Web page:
LOS ANGELES (Jan. 14, 2010) - American Federation of Television and Radio Artists (AFTRA), Directors Guild of America (DGA), International Alliance of Theatrical Stage Employees, Moving Picture Technicians, Artists and Allied Crafts of the United States, Its Territories and Canada (IATSE) and Screen Actors Guild (SAG) today released the following statement:
“The FCC has called for public comment on a set of proposed rules that address the concept of ‘network neutrality.’ While the Guilds and Unions support the principle that all lawful Internet traffic should be treated equally, no discussion of net neutrality can be complete without consideration of the effects of any form of Internet regulation on the illegal digital theft of copyrighted content and the resulting impact on jobs, creativity and innovation.
“As Guilds and Unions representing more than 300,000 workers in the entertainment and media industries, we urge the FCC to ensure that any policies laid forth to preserve a free and open Internet also strengthen the distinction between the lawful and unlawful transmission of Internet content. We encourage the FCC to take all appropriate steps to keep the Internet from becoming a haven for the theft and illegal transmission of motion picture, audiovisual and sound recording works.”
The summary portion of the joint filing is attached.
The American Federation of Television and Radio Artists (“AFTRA”), Directors Guild of America (“DGA”), International Alliance of Theatrical Stage Employees (“IATSE”), and Screen Actors Guild (“SAG”) (collectively the “Guilds and Unions”) support the availability of broadband Internet access to all Americans in order to allow for the lawful flow of content; however, broadband policy will be incomplete as long as it fails to address theft of content via unlawful Internet distribution. Internet theft threatens grave harm to the output of our nation’s creative industries, and to the artists and craftspeople who make up the membership of the Guilds and Unions. In this rulemaking, the FCC has an opportunity to greatly improve the odds for combating online theft of our members’ work. The Commission should ensure that any rules it adopts will strengthen, not weaken, the rights of those who create this American resource.
The Guilds and Unions represent over 300,000 workers who create a multitude of diverse films, television programs, and sound recordings that are sought-after by consumers around the world. Protection of their lawful rights to earn a living from the sale and distribution of that content should be one of the principal goals of this proceeding.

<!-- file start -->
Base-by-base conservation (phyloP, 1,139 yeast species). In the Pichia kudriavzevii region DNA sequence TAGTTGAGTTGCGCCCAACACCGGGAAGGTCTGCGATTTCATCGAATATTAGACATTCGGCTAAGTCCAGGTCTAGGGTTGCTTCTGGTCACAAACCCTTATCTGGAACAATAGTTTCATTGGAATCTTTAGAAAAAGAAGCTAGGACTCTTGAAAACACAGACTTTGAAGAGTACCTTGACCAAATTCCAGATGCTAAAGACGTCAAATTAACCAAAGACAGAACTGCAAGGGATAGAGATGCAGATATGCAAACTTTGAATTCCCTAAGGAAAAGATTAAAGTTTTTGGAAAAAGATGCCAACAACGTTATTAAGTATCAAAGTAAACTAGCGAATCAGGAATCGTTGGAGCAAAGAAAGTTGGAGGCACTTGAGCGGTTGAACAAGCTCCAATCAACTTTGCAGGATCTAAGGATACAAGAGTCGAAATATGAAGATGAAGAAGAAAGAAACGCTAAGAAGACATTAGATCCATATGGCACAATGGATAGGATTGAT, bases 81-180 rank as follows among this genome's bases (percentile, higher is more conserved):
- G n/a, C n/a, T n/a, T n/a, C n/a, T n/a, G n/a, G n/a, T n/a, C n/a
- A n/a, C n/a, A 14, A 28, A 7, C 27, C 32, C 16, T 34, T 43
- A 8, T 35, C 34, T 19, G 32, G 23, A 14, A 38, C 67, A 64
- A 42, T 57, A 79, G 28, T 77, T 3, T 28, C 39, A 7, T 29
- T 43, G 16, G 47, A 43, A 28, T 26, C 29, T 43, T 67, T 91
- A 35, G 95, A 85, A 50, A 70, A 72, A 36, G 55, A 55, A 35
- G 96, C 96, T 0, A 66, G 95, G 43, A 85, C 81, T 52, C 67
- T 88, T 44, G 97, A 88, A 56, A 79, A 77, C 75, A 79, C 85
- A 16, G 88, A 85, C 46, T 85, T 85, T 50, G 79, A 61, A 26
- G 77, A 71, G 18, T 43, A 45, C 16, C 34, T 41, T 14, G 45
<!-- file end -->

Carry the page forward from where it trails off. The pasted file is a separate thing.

In the NPRM, the FCC states that it seeks to balance the public interest in a “free and open Internet” with the interests of a free market and spurring innovation among Internet service providers (“ISPs”). The Guilds and Unions fear that the Commission may be overlooking the heart of what consumers want from a “free and open Internet” – the content. Stopping the unlawful distribution of content should be one of the goals of the Commission’s broadband policy, and part of the definition of “reasonable network management.” Any definition of “nondiscrimination” and “reasonable network management” that this Commission seeks to enforce should permit the ISPs to use all available tools in a competitively neutral manner to detect and prevent the illegal downloading of copyrighted works. Just as reasonable network management practices today are employed to improve the quality of service to end-users (for example, to avoid excessive congestion, and to block viruses), they should be permitted to block other harmful distribution via the Internet – namely, content distributed in violation of copyright, depriving our members of jobs and compensation.
At the same time, recognizing the pitfalls of media consolidation, we believe that any Internet regulations must also safeguard the protection of consumer interests and the promotion of a competitive atmosphere as this new market continues to develop.
The FCC should facilitate the use of all available tools to combat online theft, while enacting appropriate safeguards to protect consumers. The FCC rules should encourage ISP notification of end-users who try to access copyright-infringing material. Following such notification, appropriate steps to block access to that content should be permitted. As long as these steps are implemented in an impartial manner, end-users should be able to view all lawfully distributed content of their choice.
A limited degree of transparency is appropriate. End-users should be informed of their rights, and FCC oversight should ensure that ISPs do not behave in an anti-competitive manner. But the rules should not require disclosure of specific tools or processes used to screen for stolen material. Excessive disclosure could undermine efforts to combat online theft.
As the Guilds and Unions representing the working face of our industry – people whose creativity and skills make possible the films, television programs and recorded music that are enjoyed by consumers around the world – we appreciate the Commission’s awareness that our members’ jobs, ability to support their families, and contributions to American culture and economy are at stake.
Christopher de Haan